If it were this simple …

I’ve recently read Umair Haque’s article “Edge Patterns: From Owning to Sharing”. Generally, I am a fan of Umair’s writing, but this one was a bit in the category of things that lack the “how to do this in reality” component. It surely sounds nice that “yesterday, we built advantage on owning assets. tomorrow, we will build advantage by sharing assets.” [my response: and today, we are really not so sure how to build advantage.]

Everyone who talks about sharing mentions Zipcar, and Umair is no exception. My question: if the idea is so awesome, why are there not more examples? I find it hard to believe that everyone else lacks vision, and/or is so backwards that they fail to see the business potential of “sharing”. Maybe they fail to see it because in order to create the advantage on sharing, there needs to be some business model based on it. Linux is the most famous example of investing free labor in return to intangible compensation (recognition, prestige, development of one’s own skills), but Linux can hardly be categorized as business. So what kind of business model should we be hoping for? Apparently, the one with a different locus of value, which focuses not on the product itself, or on the customer itself, but on the relationship between the two. And then it charges premium for bringing them together — and consequently for maintaining and managing this relationship. It does not sound so new now, does it? If you take away the “premium pricing” component, you get any social media “business” where people and products are brought together for, um, no charge at all.Another thing is, NikePlus has already tried something like this — that is, to own & operate a relationship between people & products, as is iTunes. And the problem is, you can’t really lock this relationship down (which is the problem of all closed systems). And, if you don’t lock it down, you can’t make money, etc. etc. Zipcar is a closed system too, and I wonder how it is going to compete once others start offering the same service, like Hertz. What’s the source of advantage going to be then? Price, place, promotion, blah … all the “boring” stuff of the old business model. Or … something else that no one really has figured out yet on the level of the real-world examples.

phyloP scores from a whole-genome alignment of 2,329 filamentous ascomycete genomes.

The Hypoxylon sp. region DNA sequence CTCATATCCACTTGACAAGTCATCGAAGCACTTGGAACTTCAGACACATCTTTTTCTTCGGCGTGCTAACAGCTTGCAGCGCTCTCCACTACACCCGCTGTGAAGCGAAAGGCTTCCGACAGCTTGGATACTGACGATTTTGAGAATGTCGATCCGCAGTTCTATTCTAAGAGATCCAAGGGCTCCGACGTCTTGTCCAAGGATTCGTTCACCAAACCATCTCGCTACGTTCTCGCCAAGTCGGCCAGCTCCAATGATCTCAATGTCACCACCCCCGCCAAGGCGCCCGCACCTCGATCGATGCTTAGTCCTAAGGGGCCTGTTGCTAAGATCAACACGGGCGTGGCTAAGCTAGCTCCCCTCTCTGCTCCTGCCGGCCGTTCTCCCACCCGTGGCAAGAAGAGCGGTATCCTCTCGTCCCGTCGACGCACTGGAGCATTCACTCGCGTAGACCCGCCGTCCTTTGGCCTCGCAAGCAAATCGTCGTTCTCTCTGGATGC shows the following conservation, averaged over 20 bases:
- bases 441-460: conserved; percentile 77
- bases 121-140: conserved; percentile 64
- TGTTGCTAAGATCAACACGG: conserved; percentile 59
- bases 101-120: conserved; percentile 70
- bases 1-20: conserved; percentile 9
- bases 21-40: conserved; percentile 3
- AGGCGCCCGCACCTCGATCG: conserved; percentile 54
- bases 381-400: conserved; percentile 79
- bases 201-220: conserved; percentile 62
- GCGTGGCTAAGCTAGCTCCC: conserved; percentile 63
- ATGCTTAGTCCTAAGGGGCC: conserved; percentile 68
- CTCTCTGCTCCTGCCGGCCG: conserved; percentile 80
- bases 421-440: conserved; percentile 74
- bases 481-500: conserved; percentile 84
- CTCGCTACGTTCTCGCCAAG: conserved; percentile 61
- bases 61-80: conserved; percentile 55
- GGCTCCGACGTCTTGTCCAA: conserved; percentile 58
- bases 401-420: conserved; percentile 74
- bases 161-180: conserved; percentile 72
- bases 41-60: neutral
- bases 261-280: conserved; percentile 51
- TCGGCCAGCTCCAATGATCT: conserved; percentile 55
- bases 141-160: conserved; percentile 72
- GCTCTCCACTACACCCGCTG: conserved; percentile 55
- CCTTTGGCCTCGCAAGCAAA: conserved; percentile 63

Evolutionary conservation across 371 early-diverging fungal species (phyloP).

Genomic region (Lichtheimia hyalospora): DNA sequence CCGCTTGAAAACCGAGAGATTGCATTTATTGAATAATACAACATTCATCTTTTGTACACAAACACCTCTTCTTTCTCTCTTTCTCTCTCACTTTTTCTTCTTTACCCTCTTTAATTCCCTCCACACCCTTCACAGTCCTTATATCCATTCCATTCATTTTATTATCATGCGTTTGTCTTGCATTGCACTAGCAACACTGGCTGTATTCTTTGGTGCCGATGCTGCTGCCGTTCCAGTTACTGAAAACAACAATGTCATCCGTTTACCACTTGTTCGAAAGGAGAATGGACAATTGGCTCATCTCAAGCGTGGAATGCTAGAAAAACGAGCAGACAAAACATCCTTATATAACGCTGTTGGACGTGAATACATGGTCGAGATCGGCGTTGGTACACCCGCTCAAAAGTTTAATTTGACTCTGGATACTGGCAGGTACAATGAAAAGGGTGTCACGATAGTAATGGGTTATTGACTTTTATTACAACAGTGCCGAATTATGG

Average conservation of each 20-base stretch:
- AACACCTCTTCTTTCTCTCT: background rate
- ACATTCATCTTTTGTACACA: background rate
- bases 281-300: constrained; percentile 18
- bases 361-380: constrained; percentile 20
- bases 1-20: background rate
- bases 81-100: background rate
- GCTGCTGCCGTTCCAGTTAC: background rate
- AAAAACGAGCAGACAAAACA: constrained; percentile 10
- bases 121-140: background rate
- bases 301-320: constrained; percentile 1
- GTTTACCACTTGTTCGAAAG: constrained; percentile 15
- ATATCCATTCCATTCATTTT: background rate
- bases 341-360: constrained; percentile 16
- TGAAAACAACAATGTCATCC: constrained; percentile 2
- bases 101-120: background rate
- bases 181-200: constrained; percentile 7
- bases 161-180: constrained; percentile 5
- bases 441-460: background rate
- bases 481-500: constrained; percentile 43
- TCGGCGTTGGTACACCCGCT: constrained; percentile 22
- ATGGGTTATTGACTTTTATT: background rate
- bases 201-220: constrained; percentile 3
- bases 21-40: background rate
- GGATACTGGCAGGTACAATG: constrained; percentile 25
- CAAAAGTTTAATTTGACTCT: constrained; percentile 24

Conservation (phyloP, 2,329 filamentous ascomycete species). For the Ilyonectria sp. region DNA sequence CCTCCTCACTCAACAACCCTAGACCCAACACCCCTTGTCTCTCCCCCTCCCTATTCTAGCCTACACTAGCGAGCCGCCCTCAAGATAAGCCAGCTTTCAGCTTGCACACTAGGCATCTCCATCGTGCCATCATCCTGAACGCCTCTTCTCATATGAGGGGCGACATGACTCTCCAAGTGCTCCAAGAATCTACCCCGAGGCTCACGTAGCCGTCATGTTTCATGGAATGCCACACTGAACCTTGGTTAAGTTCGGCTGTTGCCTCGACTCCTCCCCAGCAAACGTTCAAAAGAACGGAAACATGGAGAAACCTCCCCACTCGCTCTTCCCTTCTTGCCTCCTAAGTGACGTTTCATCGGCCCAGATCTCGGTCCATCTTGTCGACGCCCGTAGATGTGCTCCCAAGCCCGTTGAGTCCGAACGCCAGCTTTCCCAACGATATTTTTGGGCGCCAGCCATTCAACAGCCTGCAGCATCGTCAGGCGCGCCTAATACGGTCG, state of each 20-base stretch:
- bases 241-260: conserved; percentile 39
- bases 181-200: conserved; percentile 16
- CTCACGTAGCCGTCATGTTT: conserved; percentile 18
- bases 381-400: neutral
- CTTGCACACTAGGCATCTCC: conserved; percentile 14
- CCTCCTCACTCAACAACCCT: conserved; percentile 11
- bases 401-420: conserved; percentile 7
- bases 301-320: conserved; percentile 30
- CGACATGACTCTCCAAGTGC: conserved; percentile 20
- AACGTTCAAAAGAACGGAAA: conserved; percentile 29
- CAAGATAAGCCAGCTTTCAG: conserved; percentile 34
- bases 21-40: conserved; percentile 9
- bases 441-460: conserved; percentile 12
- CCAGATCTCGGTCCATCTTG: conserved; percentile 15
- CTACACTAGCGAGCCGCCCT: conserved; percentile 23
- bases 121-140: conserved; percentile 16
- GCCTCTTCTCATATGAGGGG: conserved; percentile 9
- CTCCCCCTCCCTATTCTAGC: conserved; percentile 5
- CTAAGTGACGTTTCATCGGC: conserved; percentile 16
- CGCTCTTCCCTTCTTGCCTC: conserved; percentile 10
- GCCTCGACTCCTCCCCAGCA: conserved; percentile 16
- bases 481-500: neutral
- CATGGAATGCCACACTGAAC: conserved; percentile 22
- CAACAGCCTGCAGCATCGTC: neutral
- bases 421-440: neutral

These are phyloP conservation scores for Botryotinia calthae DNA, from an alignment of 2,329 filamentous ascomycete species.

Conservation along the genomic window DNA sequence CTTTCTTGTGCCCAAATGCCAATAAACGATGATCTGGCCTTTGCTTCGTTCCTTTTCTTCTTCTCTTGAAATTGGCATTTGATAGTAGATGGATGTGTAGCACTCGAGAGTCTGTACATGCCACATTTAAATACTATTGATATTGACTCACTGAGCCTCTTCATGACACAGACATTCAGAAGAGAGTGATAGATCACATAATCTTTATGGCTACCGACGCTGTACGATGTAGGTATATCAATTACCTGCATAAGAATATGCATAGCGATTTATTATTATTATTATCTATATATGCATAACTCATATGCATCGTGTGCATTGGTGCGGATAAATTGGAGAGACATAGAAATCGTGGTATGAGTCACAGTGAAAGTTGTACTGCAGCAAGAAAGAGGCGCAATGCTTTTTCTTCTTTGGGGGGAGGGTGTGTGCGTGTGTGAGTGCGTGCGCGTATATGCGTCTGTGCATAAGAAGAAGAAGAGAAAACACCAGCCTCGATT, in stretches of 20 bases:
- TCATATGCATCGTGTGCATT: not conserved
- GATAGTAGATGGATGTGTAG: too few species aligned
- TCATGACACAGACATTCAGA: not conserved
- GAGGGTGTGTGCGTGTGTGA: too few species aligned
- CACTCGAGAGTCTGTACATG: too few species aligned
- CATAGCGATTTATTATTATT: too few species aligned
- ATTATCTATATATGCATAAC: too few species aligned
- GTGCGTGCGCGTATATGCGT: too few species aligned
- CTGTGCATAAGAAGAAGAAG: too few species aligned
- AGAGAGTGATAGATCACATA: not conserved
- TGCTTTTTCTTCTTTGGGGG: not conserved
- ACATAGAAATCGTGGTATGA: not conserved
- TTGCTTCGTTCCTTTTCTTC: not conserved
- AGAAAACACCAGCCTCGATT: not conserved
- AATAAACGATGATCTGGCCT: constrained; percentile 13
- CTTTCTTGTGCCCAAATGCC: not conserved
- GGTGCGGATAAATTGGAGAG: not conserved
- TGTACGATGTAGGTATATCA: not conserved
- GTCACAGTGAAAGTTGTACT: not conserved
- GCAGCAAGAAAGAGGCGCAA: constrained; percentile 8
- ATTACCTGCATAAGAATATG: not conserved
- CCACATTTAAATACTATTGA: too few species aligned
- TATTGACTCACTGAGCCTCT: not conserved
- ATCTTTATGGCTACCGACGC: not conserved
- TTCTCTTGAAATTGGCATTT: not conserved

In fact, the question is not necessarily the one of “the fabric of value creation is breaking apart”; the challenge is the one of the relocation of the value. Everyone will choose to share once the real or perceived value of sharing surpasses the value of owning.

The “economic” point that “the pressure for sharing in a hyperconnected world is too strong to resist” is, in fact, hardly an economic one as Umair claims (“too strong to resist”? what’s that, an urge? an itch?). If there’s an economic claim to be made, it’s the one of benefits: when there are more economic benefits in sharing, more people/businesses will do it; and more b-models based on this will emerge. Until then, we are stuck w inscrutable terms like “value creation, next-gen.” Sounds like something from Star Trek.

This post was first published on January 11, 2009